NEW LANCOME CHIEF: THE ROAD TO THE TOP IS PAVED WITH PRODUCT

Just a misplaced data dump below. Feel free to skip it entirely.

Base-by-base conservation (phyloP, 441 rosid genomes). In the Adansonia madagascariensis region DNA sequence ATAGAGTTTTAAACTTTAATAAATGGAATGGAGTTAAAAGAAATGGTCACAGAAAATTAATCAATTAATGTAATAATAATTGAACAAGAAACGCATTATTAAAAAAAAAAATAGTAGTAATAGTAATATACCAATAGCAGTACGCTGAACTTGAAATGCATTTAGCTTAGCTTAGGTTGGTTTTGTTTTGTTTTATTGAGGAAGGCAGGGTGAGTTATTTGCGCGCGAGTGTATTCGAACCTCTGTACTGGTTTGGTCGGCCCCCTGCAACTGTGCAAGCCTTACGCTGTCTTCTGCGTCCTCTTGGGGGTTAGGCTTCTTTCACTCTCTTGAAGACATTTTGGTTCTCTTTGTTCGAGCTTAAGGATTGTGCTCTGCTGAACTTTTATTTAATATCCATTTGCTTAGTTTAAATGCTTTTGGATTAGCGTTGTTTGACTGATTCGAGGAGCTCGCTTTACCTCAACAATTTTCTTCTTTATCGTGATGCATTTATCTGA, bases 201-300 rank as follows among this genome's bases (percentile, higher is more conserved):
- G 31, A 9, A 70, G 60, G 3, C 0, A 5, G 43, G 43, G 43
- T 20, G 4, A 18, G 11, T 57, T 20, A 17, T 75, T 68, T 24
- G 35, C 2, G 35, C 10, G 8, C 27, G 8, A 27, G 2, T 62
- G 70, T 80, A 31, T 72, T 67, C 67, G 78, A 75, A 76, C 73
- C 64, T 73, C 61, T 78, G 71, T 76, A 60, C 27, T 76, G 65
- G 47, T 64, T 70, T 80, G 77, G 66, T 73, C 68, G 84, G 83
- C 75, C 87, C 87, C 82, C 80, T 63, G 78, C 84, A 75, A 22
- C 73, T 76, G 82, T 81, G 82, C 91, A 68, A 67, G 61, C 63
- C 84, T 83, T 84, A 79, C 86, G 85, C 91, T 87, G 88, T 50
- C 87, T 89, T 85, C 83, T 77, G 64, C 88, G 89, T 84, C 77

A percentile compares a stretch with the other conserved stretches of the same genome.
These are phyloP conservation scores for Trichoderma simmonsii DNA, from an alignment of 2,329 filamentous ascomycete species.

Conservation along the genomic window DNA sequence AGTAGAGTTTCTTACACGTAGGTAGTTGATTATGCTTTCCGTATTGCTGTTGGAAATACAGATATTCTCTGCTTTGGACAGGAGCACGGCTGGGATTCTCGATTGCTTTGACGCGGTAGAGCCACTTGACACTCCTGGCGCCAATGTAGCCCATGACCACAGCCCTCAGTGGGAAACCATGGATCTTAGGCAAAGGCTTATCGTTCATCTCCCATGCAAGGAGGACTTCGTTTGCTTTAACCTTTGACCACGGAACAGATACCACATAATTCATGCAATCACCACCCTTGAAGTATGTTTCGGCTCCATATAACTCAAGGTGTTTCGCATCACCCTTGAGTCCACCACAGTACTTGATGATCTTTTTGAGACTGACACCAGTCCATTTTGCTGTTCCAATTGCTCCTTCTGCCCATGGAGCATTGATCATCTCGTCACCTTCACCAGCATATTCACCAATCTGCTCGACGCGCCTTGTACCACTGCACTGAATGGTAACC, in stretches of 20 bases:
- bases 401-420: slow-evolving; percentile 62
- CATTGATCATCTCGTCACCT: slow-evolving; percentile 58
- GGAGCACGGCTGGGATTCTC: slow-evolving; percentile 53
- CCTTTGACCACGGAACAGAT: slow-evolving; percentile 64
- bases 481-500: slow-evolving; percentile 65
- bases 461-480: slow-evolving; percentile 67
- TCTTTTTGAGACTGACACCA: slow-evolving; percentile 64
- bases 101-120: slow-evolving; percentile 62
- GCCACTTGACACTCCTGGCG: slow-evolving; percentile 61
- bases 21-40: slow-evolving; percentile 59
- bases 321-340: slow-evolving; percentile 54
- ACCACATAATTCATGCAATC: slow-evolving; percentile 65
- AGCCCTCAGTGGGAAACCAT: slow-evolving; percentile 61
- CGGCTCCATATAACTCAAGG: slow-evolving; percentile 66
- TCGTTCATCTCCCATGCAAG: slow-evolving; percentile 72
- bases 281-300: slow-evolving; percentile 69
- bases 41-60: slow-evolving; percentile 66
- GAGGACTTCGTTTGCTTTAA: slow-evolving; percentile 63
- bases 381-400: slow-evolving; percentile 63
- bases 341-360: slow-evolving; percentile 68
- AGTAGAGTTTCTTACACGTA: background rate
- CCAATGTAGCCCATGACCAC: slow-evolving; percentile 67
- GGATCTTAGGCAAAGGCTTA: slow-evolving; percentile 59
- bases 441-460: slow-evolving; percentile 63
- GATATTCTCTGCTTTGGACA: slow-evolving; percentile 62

Byline: Julie L. Belcove